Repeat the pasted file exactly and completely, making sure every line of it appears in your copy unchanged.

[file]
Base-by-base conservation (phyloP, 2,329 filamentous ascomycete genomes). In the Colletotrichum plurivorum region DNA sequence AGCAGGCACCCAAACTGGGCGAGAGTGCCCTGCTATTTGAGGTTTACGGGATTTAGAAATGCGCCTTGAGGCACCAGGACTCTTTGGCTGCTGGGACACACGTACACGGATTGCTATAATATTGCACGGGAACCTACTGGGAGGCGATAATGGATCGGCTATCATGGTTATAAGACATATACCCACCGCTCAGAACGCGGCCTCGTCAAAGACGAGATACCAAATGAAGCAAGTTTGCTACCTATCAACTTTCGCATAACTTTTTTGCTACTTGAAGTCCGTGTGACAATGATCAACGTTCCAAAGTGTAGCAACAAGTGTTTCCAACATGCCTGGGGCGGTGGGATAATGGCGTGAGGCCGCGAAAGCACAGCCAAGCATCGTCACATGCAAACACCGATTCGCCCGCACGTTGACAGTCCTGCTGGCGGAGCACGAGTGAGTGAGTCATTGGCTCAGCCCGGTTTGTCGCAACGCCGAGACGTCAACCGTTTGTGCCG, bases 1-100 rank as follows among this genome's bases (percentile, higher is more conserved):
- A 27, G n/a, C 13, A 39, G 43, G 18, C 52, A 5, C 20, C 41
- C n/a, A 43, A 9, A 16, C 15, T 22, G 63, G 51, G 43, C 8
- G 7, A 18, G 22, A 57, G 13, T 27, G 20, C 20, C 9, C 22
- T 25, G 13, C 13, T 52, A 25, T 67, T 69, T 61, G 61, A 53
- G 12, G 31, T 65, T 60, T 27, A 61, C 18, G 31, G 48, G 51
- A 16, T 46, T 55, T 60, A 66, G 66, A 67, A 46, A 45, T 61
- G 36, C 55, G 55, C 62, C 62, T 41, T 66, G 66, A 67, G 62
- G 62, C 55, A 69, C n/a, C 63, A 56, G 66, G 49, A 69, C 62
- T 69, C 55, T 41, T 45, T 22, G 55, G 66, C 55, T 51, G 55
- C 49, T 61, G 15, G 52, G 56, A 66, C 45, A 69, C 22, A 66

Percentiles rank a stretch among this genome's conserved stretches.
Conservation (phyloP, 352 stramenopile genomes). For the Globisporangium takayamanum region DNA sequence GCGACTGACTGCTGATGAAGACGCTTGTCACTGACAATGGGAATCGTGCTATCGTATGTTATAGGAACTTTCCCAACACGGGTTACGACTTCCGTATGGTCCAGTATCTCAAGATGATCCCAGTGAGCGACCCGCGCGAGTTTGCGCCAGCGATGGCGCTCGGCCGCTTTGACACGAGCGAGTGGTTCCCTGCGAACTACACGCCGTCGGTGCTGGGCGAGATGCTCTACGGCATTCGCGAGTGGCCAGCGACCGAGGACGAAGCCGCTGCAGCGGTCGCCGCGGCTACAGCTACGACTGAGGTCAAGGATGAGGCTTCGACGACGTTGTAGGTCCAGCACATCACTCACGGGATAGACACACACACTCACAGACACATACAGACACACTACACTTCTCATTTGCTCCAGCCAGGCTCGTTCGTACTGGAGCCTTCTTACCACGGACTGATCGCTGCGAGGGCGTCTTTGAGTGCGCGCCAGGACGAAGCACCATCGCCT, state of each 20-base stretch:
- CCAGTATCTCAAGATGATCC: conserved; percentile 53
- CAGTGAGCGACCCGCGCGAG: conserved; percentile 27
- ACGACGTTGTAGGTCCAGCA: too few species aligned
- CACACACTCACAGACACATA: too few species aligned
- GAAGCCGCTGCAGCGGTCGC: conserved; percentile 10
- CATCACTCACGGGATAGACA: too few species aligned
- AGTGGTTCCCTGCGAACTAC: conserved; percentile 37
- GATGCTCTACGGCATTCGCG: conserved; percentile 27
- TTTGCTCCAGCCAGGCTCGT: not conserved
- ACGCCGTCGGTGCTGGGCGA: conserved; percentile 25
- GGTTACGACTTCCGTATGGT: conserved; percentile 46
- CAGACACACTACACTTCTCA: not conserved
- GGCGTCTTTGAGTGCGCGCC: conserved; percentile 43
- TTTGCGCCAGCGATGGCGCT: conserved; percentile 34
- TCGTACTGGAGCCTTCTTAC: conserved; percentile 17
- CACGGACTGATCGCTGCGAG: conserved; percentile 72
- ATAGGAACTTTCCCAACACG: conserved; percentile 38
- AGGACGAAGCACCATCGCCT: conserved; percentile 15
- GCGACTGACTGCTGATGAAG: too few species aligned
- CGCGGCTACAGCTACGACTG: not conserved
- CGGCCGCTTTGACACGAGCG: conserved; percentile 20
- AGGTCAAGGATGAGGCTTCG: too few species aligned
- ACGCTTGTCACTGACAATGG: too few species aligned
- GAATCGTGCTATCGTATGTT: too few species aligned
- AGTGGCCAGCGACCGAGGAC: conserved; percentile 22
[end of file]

Base-by-base conservation (phyloP, 2,329 filamentous ascomycete genomes). In the Colletotrichum plurivorum region DNA sequence AGCAGGCACCCAAACTGGGCGAGAGTGCCCTGCTATTTGAGGTTTACGGGATTTAGAAATGCGCCTTGAGGCACCAGGACTCTTTGGCTGCTGGGACACACGTACACGGATTGCTATAATATTGCACGGGAACCTACTGGGAGGCGATAATGGATCGGCTATCATGGTTATAAGACATATACCCACCGCTCAGAACGCGGCCTCGTCAAAGACGAGATACCAAATGAAGCAAGTTTGCTACCTATCAACTTTCGCATAACTTTTTTGCTACTTGAAGTCCGTGTGACAATGATCAACGTTCCAAAGTGTAGCAACAAGTGTTTCCAACATGCCTGGGGCGGTGGGATAATGGCGTGAGGCCGCGAAAGCACAGCCAAGCATCGTCACATGCAAACACCGATTCGCCCGCACGTTGACAGTCCTGCTGGCGGAGCACGAGTGAGTGAGTCATTGGCTCAGCCCGGTTTGTCGCAACGCCGAGACGTCAACCGTTTGTGCCG, bases 1-100 rank as follows among this genome's bases (percentile, higher is more conserved):
- A 27, G n/a, C 13, A 39, G 43, G 18, C 52, A 5, C 20, C 41
- C n/a, A 43, A 9, A 16, C 15, T 22, G 63, G 51, G 43, C 8
- G 7, A 18, G 22, A 57, G 13, T 27, G 20, C 20, C 9, C 22
- T 25, G 13, C 13, T 52, A 25, T 67, T 69, T 61, G 61, A 53
- G 12, G 31, T 65, T 60, T 27, A 61, C 18, G 31, G 48, G 51
- A 16, T 46, T 55, T 60, A 66, G 66, A 67, A 46, A 45, T 61
- G 36, C 55, G 55, C 62, C 62, T 41, T 66, G 66, A 67, G 62
- G 62, C 55, A 69, C n/a, C 63, A 56, G 66, G 49, A 69, C 62
- T 69, C 55, T 41, T 45, T 22, G 55, G 66, C 55, T 51, G 55
- C 49, T 61, G 15, G 52, G 56, A 66, C 45, A 69, C 22, A 66

Percentiles rank a stretch among this genome's conserved stretches.
Conservation (phyloP, 352 stramenopile genomes). For the Globisporangium takayamanum region DNA sequence GCGACTGACTGCTGATGAAGACGCTTGTCACTGACAATGGGAATCGTGCTATCGTATGTTATAGGAACTTTCCCAACACGGGTTACGACTTCCGTATGGTCCAGTATCTCAAGATGATCCCAGTGAGCGACCCGCGCGAGTTTGCGCCAGCGATGGCGCTCGGCCGCTTTGACACGAGCGAGTGGTTCCCTGCGAACTACACGCCGTCGGTGCTGGGCGAGATGCTCTACGGCATTCGCGAGTGGCCAGCGACCGAGGACGAAGCCGCTGCAGCGGTCGCCGCGGCTACAGCTACGACTGAGGTCAAGGATGAGGCTTCGACGACGTTGTAGGTCCAGCACATCACTCACGGGATAGACACACACACTCACAGACACATACAGACACACTACACTTCTCATTTGCTCCAGCCAGGCTCGTTCGTACTGGAGCCTTCTTACCACGGACTGATCGCTGCGAGGGCGTCTTTGAGTGCGCGCCAGGACGAAGCACCATCGCCT, state of each 20-base stretch:
- CCAGTATCTCAAGATGATCC: conserved; percentile 53
- CAGTGAGCGACCCGCGCGAG: conserved; percentile 27
- ACGACGTTGTAGGTCCAGCA: too few species aligned
- CACACACTCACAGACACATA: too few species aligned
- GAAGCCGCTGCAGCGGTCGC: conserved; percentile 10
- CATCACTCACGGGATAGACA: too few species aligned
- AGTGGTTCCCTGCGAACTAC: conserved; percentile 37
- GATGCTCTACGGCATTCGCG: conserved; percentile 27
- TTTGCTCCAGCCAGGCTCGT: not conserved
- ACGCCGTCGGTGCTGGGCGA: conserved; percentile 25
- GGTTACGACTTCCGTATGGT: conserved; percentile 46
- CAGACACACTACACTTCTCA: not conserved
- GGCGTCTTTGAGTGCGCGCC: conserved; percentile 43
- TTTGCGCCAGCGATGGCGCT: conserved; percentile 34
- TCGTACTGGAGCCTTCTTAC: conserved; percentile 17
- CACGGACTGATCGCTGCGAG: conserved; percentile 72
- ATAGGAACTTTCCCAACACG: conserved; percentile 38
- AGGACGAAGCACCATCGCCT: conserved; percentile 15
- GCGACTGACTGCTGATGAAG: too few species aligned
- CGCGGCTACAGCTACGACTG: not conserved
- CGGCCGCTTTGACACGAGCG: conserved; percentile 20
- AGGTCAAGGATGAGGCTTCG: too few species aligned
- ACGCTTGTCACTGACAATGG: too few species aligned
- GAATCGTGCTATCGTATGTT: too few species aligned
- AGTGGCCAGCGACCGAGGAC: conserved; percentile 22